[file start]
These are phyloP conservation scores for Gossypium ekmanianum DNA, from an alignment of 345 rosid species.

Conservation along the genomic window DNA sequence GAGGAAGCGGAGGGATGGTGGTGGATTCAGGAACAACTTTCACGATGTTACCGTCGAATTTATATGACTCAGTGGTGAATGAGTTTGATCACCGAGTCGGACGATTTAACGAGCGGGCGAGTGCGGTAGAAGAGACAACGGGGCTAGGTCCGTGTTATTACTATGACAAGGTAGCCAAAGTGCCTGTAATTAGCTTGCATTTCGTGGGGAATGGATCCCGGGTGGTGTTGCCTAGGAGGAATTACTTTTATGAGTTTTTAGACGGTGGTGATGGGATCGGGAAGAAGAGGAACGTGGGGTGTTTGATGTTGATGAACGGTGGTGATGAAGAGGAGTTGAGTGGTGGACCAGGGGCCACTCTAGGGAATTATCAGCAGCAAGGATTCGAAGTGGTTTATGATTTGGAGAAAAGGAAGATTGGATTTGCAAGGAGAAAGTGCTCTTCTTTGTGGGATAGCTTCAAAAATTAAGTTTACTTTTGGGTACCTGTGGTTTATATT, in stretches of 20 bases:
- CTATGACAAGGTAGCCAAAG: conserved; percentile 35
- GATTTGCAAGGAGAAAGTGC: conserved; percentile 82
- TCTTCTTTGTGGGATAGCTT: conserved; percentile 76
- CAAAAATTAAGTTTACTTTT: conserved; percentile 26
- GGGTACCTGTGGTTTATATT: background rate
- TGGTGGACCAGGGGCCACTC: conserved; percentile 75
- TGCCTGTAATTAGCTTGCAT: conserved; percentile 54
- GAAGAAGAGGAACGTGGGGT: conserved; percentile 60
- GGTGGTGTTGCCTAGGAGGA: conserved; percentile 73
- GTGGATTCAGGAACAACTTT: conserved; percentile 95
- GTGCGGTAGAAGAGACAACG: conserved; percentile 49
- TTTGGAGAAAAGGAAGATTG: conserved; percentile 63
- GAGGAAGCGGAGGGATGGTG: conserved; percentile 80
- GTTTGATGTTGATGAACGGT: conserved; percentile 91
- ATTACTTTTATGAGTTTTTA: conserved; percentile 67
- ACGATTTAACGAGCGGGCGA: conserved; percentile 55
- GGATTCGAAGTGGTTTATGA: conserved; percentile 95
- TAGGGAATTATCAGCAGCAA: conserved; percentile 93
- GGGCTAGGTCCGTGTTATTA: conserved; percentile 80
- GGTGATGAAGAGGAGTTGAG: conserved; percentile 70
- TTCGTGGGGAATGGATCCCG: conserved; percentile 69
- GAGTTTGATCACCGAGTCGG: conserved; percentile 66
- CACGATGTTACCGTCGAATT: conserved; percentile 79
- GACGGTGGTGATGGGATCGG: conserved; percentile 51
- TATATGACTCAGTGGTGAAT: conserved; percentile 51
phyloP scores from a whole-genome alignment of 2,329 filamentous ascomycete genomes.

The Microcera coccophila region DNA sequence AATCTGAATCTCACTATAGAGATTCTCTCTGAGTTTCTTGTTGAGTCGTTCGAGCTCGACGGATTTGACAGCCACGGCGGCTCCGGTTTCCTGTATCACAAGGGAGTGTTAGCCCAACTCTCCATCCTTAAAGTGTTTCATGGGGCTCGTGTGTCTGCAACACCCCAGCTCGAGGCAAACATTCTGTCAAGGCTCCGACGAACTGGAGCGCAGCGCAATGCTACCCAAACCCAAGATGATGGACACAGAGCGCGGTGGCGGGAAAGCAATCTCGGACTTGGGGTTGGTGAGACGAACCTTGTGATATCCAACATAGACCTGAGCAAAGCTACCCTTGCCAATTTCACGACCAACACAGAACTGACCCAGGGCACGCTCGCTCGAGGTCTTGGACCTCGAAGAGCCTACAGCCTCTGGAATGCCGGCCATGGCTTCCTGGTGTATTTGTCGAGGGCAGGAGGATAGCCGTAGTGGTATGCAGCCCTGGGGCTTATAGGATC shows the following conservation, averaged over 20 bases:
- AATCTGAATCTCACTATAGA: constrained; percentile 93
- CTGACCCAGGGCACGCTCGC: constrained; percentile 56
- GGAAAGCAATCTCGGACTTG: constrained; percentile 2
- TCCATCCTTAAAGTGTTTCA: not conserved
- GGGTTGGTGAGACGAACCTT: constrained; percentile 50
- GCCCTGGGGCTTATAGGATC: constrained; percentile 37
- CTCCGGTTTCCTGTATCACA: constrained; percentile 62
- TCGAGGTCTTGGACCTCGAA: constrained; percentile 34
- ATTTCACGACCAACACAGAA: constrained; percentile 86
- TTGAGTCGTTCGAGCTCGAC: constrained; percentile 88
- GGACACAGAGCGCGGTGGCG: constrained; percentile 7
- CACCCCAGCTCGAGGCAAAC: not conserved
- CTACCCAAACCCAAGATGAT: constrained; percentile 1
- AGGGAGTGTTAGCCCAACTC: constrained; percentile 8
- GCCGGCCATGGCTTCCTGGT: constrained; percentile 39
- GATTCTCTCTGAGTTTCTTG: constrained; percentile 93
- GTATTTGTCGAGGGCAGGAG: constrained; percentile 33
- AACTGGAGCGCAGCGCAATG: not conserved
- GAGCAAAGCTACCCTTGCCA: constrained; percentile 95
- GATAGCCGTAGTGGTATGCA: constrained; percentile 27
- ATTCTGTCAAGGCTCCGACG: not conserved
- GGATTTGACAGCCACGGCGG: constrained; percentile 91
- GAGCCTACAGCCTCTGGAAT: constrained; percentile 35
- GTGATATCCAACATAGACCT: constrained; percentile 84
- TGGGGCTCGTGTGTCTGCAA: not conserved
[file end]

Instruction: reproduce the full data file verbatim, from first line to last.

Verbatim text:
These are phyloP conservation scores for Gossypium ekmanianum DNA, from an alignment of 345 rosid species.

Conservation along the genomic window DNA sequence GAGGAAGCGGAGGGATGGTGGTGGATTCAGGAACAACTTTCACGATGTTACCGTCGAATTTATATGACTCAGTGGTGAATGAGTTTGATCACCGAGTCGGACGATTTAACGAGCGGGCGAGTGCGGTAGAAGAGACAACGGGGCTAGGTCCGTGTTATTACTATGACAAGGTAGCCAAAGTGCCTGTAATTAGCTTGCATTTCGTGGGGAATGGATCCCGGGTGGTGTTGCCTAGGAGGAATTACTTTTATGAGTTTTTAGACGGTGGTGATGGGATCGGGAAGAAGAGGAACGTGGGGTGTTTGATGTTGATGAACGGTGGTGATGAAGAGGAGTTGAGTGGTGGACCAGGGGCCACTCTAGGGAATTATCAGCAGCAAGGATTCGAAGTGGTTTATGATTTGGAGAAAAGGAAGATTGGATTTGCAAGGAGAAAGTGCTCTTCTTTGTGGGATAGCTTCAAAAATTAAGTTTACTTTTGGGTACCTGTGGTTTATATT, in stretches of 20 bases:
- CTATGACAAGGTAGCCAAAG: conserved; percentile 35
- GATTTGCAAGGAGAAAGTGC: conserved; percentile 82
- TCTTCTTTGTGGGATAGCTT: conserved; percentile 76
- CAAAAATTAAGTTTACTTTT: conserved; percentile 26
- GGGTACCTGTGGTTTATATT: background rate
- TGGTGGACCAGGGGCCACTC: conserved; percentile 75
- TGCCTGTAATTAGCTTGCAT: conserved; percentile 54
- GAAGAAGAGGAACGTGGGGT: conserved; percentile 60
- GGTGGTGTTGCCTAGGAGGA: conserved; percentile 73
- GTGGATTCAGGAACAACTTT: conserved; percentile 95
- GTGCGGTAGAAGAGACAACG: conserved; percentile 49
- TTTGGAGAAAAGGAAGATTG: conserved; percentile 63
- GAGGAAGCGGAGGGATGGTG: conserved; percentile 80
- GTTTGATGTTGATGAACGGT: conserved; percentile 91
- ATTACTTTTATGAGTTTTTA: conserved; percentile 67
- ACGATTTAACGAGCGGGCGA: conserved; percentile 55
- GGATTCGAAGTGGTTTATGA: conserved; percentile 95
- TAGGGAATTATCAGCAGCAA: conserved; percentile 93
- GGGCTAGGTCCGTGTTATTA: conserved; percentile 80
- GGTGATGAAGAGGAGTTGAG: conserved; percentile 70
- TTCGTGGGGAATGGATCCCG: conserved; percentile 69
- GAGTTTGATCACCGAGTCGG: conserved; percentile 66
- CACGATGTTACCGTCGAATT: conserved; percentile 79
- GACGGTGGTGATGGGATCGG: conserved; percentile 51
- TATATGACTCAGTGGTGAAT: conserved; percentile 51
phyloP scores from a whole-genome alignment of 2,329 filamentous ascomycete genomes.

The Microcera coccophila region DNA sequence AATCTGAATCTCACTATAGAGATTCTCTCTGAGTTTCTTGTTGAGTCGTTCGAGCTCGACGGATTTGACAGCCACGGCGGCTCCGGTTTCCTGTATCACAAGGGAGTGTTAGCCCAACTCTCCATCCTTAAAGTGTTTCATGGGGCTCGTGTGTCTGCAACACCCCAGCTCGAGGCAAACATTCTGTCAAGGCTCCGACGAACTGGAGCGCAGCGCAATGCTACCCAAACCCAAGATGATGGACACAGAGCGCGGTGGCGGGAAAGCAATCTCGGACTTGGGGTTGGTGAGACGAACCTTGTGATATCCAACATAGACCTGAGCAAAGCTACCCTTGCCAATTTCACGACCAACACAGAACTGACCCAGGGCACGCTCGCTCGAGGTCTTGGACCTCGAAGAGCCTACAGCCTCTGGAATGCCGGCCATGGCTTCCTGGTGTATTTGTCGAGGGCAGGAGGATAGCCGTAGTGGTATGCAGCCCTGGGGCTTATAGGATC shows the following conservation, averaged over 20 bases:
- AATCTGAATCTCACTATAGA: constrained; percentile 93
- CTGACCCAGGGCACGCTCGC: constrained; percentile 56
- GGAAAGCAATCTCGGACTTG: constrained; percentile 2
- TCCATCCTTAAAGTGTTTCA: not conserved
- GGGTTGGTGAGACGAACCTT: constrained; percentile 50
- GCCCTGGGGCTTATAGGATC: constrained; percentile 37
- CTCCGGTTTCCTGTATCACA: constrained; percentile 62
- TCGAGGTCTTGGACCTCGAA: constrained; percentile 34
- ATTTCACGACCAACACAGAA: constrained; percentile 86
- TTGAGTCGTTCGAGCTCGAC: constrained; percentile 88
- GGACACAGAGCGCGGTGGCG: constrained; percentile 7
- CACCCCAGCTCGAGGCAAAC: not conserved
- CTACCCAAACCCAAGATGAT: constrained; percentile 1
- AGGGAGTGTTAGCCCAACTC: constrained; percentile 8
- GCCGGCCATGGCTTCCTGGT: constrained; percentile 39
- GATTCTCTCTGAGTTTCTTG: constrained; percentile 93
- GTATTTGTCGAGGGCAGGAG: constrained; percentile 33
- AACTGGAGCGCAGCGCAATG: not conserved
- GAGCAAAGCTACCCTTGCCA: constrained; percentile 95
- GATAGCCGTAGTGGTATGCA: constrained; percentile 27
- ATTCTGTCAAGGCTCCGACG: not conserved
- GGATTTGACAGCCACGGCGG: constrained; percentile 91
- GAGCCTACAGCCTCTGGAAT: constrained; percentile 35
- GTGATATCCAACATAGACCT: constrained; percentile 84
- TGGGGCTCGTGTGTCTGCAA: not conserved